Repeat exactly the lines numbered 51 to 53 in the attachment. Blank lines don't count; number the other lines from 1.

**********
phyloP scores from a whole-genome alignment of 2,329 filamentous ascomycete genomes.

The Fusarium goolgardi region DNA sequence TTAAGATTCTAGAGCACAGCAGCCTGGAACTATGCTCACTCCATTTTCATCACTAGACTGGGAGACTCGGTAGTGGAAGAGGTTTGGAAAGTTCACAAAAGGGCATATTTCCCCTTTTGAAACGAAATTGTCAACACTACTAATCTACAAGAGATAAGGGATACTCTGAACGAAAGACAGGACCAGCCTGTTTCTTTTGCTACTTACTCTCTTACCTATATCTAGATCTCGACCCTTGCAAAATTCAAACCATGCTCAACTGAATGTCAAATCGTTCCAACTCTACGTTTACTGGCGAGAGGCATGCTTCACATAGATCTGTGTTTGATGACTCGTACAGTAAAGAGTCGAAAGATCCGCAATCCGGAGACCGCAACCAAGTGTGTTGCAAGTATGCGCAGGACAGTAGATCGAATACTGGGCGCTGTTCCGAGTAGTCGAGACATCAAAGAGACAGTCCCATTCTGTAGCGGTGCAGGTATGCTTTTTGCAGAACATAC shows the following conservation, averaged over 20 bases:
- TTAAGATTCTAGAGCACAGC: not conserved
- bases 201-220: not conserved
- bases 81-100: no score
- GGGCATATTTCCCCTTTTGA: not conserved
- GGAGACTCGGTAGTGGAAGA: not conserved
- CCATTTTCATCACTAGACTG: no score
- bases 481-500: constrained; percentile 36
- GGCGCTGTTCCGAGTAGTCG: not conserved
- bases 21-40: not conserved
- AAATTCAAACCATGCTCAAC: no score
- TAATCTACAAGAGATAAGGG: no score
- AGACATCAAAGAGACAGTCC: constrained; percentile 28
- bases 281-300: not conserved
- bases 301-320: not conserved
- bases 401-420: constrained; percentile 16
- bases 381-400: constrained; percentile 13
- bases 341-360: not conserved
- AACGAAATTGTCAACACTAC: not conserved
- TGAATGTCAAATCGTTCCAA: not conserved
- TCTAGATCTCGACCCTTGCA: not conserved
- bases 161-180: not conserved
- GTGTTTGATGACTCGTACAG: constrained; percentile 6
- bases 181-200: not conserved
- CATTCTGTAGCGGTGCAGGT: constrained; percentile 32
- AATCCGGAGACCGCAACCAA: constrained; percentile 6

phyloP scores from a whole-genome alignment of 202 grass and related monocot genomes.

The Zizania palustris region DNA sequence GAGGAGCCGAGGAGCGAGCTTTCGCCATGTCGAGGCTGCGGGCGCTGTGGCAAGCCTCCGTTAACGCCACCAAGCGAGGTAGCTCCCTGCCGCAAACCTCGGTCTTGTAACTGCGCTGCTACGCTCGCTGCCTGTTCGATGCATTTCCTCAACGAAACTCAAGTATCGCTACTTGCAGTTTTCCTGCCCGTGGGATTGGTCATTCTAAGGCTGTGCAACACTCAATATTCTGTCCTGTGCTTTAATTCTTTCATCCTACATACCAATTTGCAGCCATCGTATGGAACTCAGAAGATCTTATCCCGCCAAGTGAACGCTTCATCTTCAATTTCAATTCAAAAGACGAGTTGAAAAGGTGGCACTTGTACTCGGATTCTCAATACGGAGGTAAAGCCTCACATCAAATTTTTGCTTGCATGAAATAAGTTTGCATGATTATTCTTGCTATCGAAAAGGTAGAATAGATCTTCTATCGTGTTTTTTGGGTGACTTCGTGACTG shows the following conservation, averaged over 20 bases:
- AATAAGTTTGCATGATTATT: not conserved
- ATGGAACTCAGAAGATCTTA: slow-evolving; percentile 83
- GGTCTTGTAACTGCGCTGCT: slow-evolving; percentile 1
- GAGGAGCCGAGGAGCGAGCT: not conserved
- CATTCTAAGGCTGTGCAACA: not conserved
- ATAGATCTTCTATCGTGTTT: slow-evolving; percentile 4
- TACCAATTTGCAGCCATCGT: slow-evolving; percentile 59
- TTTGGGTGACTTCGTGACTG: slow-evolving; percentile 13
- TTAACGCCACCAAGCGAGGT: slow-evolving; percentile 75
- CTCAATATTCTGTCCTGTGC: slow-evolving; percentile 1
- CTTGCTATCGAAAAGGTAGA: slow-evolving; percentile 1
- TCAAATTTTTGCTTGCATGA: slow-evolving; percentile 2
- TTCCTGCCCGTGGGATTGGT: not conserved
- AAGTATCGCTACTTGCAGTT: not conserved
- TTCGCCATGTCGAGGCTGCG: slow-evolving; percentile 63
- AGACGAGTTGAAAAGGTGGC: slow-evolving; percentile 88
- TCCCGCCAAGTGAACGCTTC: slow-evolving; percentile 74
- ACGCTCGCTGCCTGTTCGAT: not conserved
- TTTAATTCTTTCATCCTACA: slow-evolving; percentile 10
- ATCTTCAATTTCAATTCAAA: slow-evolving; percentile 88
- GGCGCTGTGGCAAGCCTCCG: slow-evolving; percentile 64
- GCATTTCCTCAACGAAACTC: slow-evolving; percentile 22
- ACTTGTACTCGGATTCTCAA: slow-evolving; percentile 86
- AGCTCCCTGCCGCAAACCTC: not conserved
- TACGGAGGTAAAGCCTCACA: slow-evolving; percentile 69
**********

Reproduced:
- GCATTTCCTCAACGAAACTC: slow-evolving; percentile 22
- ACTTGTACTCGGATTCTCAA: slow-evolving; percentile 86
- AGCTCCCTGCCGCAAACCTC: not conserved